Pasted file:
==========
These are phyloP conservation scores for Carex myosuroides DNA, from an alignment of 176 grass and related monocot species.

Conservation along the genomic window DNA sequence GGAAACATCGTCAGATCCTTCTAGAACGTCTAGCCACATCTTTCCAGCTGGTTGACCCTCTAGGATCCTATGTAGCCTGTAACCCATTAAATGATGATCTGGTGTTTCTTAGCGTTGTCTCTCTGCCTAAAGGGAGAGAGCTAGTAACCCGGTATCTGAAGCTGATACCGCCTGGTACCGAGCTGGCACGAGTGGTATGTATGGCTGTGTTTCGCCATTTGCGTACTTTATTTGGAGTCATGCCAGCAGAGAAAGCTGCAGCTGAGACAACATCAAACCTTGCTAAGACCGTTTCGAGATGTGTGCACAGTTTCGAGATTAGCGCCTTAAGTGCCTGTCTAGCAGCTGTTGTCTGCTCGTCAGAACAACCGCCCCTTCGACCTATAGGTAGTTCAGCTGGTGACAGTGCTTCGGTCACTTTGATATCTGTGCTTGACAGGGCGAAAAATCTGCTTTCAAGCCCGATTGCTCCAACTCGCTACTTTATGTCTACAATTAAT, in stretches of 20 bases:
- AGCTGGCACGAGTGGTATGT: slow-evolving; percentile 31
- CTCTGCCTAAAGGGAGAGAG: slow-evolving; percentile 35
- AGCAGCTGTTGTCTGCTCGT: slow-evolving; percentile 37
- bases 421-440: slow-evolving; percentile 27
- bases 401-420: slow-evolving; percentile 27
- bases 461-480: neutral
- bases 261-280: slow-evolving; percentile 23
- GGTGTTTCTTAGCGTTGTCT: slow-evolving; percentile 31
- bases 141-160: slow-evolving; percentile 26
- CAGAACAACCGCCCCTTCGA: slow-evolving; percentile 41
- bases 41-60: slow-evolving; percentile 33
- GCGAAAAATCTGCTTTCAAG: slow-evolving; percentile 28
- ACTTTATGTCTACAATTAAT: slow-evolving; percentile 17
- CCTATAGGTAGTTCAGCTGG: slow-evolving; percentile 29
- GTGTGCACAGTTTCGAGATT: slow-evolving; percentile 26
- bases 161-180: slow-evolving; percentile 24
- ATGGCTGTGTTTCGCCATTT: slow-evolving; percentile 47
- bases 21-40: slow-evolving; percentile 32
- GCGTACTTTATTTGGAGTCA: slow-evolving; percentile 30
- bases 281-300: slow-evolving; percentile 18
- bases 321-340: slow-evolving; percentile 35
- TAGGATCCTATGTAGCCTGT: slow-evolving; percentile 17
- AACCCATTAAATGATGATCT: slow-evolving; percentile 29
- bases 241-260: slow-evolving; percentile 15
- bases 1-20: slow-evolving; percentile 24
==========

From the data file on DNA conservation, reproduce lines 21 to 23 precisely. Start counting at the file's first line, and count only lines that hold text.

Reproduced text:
- GCGTACTTTATTTGGAGTCA: slow-evolving; percentile 30
- bases 281-300: slow-evolving; percentile 18
- bases 321-340: slow-evolving; percentile 35